Reflexive Cartography addresses the adaptation of cartography, including its digital forms (GIS, WebGIS, PPGIS), to the changing needs of society, and outlines the experimental context aimed at mapping a topological space. Using rigorous scientific analysis based on statement consistency, relevance of the proposals, and model accessibility, it charts the transition from topographical maps created by state agencies to open mapping produced by citizens.
Adopting semiotic theory to uncover the complex communicative mechanisms of maps and to investigate their ability to produce their own messages and new perspectives, Reflexive Cartography outlines a shift in our way of conceptualizing maps: from a plastic metaphor of reality, as they are generally considered, to solid tools that play the role of agents, assisting citizens as they think and plan their own living place and make sense of the current world.
- Applies a range of technologies to theoretical perspectives on mapping to innovatively map the world's geographic diversity
- Features a multi-disciplinary perspective that weaves together geography, the geosciences, and the social sciences through territorial representation
- Authored and edited by two of the world's foremost cartographic experts who combine more than 60 years of experience in research and in the classroom
- Presents more than 60 figures to underscore key concepts
Cartographic Interpretation Between Continuity and Renewal
On the Trail of Chora
This chapter surveys a number of research trends from the last few decades and zeroes in on the semiotic approach as a potential ground for advocating new cartographic modes. By shifting our focus of interest from maps as territory mediators to maps as operators capable of eliciting action, this approach unveils the specific contexts that need to be addressed in order to take control of the communicative outcomes of maps. Two cartographic phenomena are submitted as especially crucial: self-reference and iconization. The former marks a map's propensity to be accepted by virtue of its mere existence and to influence communication quite independently of the cartographer's intentions; the latter relies on those self-referential outcomes to present highly conjectural facts as if they were truths. Maps provide a model that replaces territory, yet fails to represent it. Through iconization, maps put knowledge of the material world aside in order to assert another dimension that they shaped and established. In the modern period, such replacement occurred via topographic maps, a translation of Cartesian logic, which posited territory as topos, that is, territory in its superficially abstract sense. As it sets out to abandon Cartesian logic in order to restore the chora - which in fact enhances the cultural aspects of the area and an individual's relation to the place where he or she lives - cartographic semiosis becomes a privileged scenario for identifying areas on which to act.
Cartographic paradigms; Cartographic semiosis; Self-reference of maps; Iconization; Maps and territory; Maps and society; Power of maps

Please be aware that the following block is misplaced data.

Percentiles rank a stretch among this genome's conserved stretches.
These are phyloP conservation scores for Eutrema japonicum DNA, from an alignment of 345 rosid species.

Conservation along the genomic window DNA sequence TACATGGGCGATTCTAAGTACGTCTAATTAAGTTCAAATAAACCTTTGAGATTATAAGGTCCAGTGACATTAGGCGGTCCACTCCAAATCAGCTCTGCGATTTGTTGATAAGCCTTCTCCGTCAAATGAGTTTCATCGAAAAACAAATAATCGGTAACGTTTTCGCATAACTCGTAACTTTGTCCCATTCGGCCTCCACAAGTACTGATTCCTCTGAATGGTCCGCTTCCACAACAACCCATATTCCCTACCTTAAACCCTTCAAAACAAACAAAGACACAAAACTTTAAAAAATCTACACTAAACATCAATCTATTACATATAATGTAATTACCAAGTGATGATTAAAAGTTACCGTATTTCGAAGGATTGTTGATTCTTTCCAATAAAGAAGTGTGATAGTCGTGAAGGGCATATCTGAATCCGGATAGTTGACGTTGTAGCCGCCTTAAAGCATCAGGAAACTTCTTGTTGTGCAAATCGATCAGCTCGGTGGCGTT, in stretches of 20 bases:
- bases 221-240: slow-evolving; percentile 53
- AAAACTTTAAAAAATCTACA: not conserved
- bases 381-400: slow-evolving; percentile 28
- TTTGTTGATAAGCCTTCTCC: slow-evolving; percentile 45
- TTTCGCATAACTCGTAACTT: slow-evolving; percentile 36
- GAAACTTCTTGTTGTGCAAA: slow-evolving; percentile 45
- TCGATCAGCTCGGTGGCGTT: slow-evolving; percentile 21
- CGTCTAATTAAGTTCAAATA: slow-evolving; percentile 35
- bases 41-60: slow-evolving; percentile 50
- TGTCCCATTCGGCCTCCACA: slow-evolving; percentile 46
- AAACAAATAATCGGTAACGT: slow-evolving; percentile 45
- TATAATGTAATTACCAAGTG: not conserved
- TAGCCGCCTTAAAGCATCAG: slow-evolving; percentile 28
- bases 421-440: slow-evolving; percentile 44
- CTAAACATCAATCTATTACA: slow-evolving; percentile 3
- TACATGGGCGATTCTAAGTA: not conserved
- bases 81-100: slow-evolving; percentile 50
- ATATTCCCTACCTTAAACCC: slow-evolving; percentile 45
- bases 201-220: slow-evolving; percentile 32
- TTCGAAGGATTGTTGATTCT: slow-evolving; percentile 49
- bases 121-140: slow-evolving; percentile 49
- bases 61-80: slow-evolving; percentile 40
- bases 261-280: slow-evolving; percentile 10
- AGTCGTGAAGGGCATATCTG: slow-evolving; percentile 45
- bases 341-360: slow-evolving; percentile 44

I approach deep problems like cold baths: quickly into them and quickly out again.
F. Nietzsche, The Gay Science, 1882
Society and Cartography
Over the last few decades, studies in cartography have subsumed a number of approaches, points of view, and theoretical considerations aimed at recovering the problematic nature of maps*
and their social role. Attention was paid both to the set of tools used to interpret the history of cartography1
and to the new possibilities offered by Geographic Information Systems (GIS).2
Scholars agree that the symbolic apparatus used to represent the world derives from the values on which a given society is based, values according to which societal knowledge will be organized. Nor is that all. It has also become evident that each society produces particular views of its territory, according to the specific relationship established with it and the practices it is invested with. By now, we are quite removed from studies of cartographic history imbued with scientific positivism. Such studies based their analysis either on the technical features of maps or on the self-evidence of what maps represented, thus sanctioning and strengthening the maps' alleged or claimed objectivity.3
When the notion that maps mirrored reality was finally rejected, maps started to be considered as tokens of the intellectual appropriation humans pursue as they endeavor to master the world. All that enabled scholars to recover a dual cartographic perspective: the notion of maps as social products that show us the ways in which a given society builds its own items of territorial knowledge and the idea of maps as means of communication, whereby these knowledge items are circulated. Maps thus function as symbolic operators
able to affect territorial agents directly. As for the first aspect, it was finally understood that maps are an entirely special type of representation, able to generate a territorial image that stands as a truthful, unquestioned and wholly authoritative final product.4